Tuesday, February 24, 2009

Innocence, Juries, and Prosecutors

The discussion of the recently overturned verdict convicting Joshua Kezer of the 1992 murder of Angela Mischelle Lawless draws attention to the oft-heard argument of those who would ignore innocence claims: the jury convicted him.

You don't have to look beyond these pages to hear the voice of a juror who voted for conviction, even though he clearly doubts the guilt of the defendant.

In Kezer's case, more than 25 pages of findings supported his innocence of the crime or listed suppressed evidence that could have changed a jury's verdict. Authorities suppressed evidence from a witness who identified another person as the perpetrator. The prosecutor in closing mischaracterized vegetable juice stains on Kezer's jacket as blood.

Prosecutor Kenny Hulshof's defense for his actions: "But twelve jurors looked these witnesses in the eye, dispassionately listened to their testimony, and found them to be credible."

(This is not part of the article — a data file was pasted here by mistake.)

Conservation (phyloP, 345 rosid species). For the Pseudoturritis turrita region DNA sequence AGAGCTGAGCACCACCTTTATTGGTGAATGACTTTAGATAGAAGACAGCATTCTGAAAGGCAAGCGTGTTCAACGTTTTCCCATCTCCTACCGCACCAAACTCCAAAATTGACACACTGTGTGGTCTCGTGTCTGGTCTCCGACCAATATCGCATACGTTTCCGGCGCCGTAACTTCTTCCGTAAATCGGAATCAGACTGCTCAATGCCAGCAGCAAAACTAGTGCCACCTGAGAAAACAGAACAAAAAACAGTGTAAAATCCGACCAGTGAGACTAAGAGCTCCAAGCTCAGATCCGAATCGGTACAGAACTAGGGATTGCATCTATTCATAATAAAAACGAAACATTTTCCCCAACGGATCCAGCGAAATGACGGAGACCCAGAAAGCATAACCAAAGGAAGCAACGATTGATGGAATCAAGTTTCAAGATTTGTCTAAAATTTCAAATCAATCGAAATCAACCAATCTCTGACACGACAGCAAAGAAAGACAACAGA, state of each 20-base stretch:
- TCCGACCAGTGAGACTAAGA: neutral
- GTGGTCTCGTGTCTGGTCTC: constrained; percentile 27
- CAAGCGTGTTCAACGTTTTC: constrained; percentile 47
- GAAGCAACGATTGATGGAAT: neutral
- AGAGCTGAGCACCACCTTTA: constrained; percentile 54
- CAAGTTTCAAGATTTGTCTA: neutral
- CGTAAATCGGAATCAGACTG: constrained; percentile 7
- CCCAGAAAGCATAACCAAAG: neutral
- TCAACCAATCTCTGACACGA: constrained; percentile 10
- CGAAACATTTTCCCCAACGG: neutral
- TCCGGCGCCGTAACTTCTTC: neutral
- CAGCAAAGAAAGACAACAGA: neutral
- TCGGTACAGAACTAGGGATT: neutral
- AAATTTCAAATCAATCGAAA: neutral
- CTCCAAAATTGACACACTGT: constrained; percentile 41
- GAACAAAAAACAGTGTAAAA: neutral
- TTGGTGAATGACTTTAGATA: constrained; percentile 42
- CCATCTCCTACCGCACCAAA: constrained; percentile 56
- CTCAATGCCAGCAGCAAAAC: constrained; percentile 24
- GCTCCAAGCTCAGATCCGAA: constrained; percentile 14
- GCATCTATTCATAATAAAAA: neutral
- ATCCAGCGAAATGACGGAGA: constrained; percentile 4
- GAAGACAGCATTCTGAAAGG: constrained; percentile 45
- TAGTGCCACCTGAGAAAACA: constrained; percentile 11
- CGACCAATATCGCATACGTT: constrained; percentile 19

Amazing, no? He defends the legitimacy of his case by saying in essence, "The jury believed my lies, so it must be true."

Fortunately, Missouri's Cole County Judge Richard G. Callahan would have none of of Hulshof's reasoning. Callahan writes in his opinion:

"A jury trial is not a shield for prosecutors to avoid difficult charging decisions, and deference to a jury verdict is not a substitute for meaningful judicial review. In the final analysis, our system of trial by jury is there to protect citizens from its own government, not to protect government from its own mistakes."
Thanks to the Innocence Institute of Point Park University for material presented here and orgininally published on its blog.

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